Computer keyboard with dollar bills showing Hive ransomware and ransom payments

Hive Ransomware Racks up $100 Million in Ransom Payments, Over 1,300 Companies Victimized

Hive ransomware, one of the biggest ransomware-as-a-service (RaaS) strains circulating since 2021, has at this point brought in $100 million in ransom payments according to a new alert released by the Cybersecurity and Infrastructure Security Agency (CISA). The total victim count is at least 1,300 organizations, and the group is notorious for spitefully dumping other types of ransomware on target systems when they refuse to make payment.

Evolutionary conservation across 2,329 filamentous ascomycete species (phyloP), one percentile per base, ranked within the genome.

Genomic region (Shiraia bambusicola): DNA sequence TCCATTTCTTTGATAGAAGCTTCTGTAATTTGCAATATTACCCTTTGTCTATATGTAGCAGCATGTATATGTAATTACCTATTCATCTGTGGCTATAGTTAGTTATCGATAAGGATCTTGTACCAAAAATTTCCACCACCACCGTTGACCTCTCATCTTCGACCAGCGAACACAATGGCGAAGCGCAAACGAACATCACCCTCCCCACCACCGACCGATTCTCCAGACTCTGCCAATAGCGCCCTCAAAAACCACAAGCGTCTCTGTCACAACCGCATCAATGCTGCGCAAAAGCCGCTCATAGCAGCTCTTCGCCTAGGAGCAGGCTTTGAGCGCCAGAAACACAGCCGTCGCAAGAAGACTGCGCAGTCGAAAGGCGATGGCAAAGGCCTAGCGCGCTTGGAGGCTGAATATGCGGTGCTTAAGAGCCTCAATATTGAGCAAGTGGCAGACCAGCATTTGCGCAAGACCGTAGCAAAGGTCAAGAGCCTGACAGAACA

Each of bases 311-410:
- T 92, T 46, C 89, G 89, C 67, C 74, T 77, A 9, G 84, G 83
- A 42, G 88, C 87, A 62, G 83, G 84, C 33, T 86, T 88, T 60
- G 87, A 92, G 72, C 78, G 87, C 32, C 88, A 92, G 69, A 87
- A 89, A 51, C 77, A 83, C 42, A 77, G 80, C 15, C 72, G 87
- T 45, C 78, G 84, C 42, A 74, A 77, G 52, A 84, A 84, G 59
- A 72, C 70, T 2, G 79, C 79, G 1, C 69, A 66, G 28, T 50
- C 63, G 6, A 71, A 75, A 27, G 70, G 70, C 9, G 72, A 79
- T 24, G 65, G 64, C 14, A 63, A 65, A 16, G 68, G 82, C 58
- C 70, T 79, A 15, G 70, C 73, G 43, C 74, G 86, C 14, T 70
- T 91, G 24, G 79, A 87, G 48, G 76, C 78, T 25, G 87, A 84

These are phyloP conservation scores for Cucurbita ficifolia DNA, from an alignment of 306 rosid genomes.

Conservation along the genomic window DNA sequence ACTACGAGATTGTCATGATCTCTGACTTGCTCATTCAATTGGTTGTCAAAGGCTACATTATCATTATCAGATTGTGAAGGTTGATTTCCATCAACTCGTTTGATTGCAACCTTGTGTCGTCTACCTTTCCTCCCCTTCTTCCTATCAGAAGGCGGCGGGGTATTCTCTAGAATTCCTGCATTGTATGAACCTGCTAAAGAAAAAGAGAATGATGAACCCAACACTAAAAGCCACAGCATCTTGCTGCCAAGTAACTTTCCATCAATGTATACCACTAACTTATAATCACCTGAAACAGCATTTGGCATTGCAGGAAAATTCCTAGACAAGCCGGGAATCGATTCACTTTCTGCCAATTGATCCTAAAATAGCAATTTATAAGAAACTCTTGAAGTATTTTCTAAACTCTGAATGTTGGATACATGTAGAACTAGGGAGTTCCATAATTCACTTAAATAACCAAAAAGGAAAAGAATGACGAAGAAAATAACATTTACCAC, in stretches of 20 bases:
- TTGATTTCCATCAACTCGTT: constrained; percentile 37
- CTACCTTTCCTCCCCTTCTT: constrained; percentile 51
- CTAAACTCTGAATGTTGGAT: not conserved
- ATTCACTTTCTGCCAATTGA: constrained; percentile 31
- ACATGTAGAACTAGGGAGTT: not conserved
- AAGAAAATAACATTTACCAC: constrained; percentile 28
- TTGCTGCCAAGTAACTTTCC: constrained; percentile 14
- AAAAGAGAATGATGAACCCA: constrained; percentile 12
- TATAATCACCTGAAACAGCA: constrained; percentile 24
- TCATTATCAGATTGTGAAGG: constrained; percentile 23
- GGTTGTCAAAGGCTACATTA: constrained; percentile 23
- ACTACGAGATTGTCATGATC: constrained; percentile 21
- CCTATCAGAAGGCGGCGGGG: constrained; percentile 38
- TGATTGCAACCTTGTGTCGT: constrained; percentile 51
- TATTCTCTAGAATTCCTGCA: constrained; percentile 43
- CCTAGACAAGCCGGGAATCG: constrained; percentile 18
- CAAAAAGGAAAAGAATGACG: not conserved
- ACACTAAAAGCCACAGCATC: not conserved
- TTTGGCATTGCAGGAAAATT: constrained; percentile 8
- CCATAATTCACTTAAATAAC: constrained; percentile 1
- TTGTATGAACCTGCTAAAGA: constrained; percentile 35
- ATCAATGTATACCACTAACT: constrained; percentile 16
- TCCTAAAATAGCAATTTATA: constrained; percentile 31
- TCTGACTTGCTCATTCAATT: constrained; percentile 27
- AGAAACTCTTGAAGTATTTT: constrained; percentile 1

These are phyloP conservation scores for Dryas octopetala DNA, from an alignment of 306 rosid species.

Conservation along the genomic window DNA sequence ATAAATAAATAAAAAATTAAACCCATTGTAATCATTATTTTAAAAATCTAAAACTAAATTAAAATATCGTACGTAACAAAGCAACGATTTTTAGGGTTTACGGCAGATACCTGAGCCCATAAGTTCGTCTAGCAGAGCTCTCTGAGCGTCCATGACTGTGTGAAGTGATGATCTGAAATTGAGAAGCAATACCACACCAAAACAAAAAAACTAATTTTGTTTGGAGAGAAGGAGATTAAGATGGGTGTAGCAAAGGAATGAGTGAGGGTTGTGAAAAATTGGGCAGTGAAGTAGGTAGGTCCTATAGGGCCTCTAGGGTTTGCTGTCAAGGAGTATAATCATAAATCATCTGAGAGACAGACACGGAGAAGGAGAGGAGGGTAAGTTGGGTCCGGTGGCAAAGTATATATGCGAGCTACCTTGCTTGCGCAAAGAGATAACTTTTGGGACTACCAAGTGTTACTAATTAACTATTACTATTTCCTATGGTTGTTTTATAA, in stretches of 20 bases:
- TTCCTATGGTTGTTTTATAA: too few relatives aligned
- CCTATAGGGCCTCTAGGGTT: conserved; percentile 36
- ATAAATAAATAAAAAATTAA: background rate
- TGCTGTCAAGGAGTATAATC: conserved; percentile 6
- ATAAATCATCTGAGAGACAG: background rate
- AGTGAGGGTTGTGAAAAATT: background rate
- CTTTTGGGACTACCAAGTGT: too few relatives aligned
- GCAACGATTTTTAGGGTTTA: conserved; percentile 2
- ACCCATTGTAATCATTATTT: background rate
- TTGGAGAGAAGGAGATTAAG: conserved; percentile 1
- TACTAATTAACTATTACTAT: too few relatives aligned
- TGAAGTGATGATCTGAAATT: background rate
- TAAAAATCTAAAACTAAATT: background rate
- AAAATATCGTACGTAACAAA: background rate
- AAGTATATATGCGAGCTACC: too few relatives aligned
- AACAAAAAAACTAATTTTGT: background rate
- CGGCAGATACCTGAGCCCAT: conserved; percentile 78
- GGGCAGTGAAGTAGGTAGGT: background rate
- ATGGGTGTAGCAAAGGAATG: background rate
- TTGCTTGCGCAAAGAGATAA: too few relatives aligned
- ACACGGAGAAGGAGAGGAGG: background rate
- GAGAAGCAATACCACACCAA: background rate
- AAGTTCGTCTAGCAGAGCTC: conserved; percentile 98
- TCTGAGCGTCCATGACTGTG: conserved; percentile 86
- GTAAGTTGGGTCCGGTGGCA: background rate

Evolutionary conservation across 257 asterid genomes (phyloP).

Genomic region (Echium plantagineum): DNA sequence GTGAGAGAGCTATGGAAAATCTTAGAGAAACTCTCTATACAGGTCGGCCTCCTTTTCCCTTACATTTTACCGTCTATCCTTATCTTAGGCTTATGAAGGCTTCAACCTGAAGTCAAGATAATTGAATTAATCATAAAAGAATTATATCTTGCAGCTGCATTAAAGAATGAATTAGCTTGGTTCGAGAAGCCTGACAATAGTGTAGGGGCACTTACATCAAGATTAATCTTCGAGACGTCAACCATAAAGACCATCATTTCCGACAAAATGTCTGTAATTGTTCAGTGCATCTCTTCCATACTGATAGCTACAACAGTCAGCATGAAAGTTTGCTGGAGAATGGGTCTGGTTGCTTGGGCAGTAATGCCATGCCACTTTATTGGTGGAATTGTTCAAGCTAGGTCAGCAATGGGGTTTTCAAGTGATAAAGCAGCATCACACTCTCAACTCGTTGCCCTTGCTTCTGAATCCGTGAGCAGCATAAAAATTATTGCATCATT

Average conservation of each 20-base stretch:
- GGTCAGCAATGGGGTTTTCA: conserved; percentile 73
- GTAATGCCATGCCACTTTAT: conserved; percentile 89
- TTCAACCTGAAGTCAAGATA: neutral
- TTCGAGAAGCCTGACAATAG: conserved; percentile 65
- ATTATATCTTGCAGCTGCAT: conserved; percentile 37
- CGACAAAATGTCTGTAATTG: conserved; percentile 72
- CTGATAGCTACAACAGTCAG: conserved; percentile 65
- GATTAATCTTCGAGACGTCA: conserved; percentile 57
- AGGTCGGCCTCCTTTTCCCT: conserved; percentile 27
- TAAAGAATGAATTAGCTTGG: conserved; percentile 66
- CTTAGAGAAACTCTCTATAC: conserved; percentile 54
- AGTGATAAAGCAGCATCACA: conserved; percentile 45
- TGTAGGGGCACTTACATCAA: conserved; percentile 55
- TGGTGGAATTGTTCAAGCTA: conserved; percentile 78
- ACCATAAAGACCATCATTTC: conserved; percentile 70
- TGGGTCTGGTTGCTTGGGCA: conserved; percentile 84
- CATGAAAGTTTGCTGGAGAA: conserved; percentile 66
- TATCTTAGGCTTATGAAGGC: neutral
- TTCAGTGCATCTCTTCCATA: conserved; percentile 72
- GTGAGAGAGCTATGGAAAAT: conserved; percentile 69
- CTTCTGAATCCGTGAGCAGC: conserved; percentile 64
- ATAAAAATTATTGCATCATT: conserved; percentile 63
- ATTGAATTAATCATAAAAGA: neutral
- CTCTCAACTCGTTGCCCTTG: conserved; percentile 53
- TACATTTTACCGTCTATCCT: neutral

Hive ransomware among biggest cyber threats, group remains highly active

The Hive ransomware alert is a joint release from CISA, the Federal Bureau of Investigation (FBI) and the Department of Health and Human Services (HHS), part of the ongoing “#StopRansomware” series that highlights the biggest threats in the space.

Hive is an RaaS provider that began operations in June 2021, and has grown to absorb much of the business left behind as the biggest players in the market (such as REvil and Conti) have gradually broken up due to increased law enforcement attention. The group is known to use “double extortion” release of stolen information to encourage ransom payments, but also likes to come back to compromised victims and install different forms of ransomware after they begin remediation when they refuse to pay up.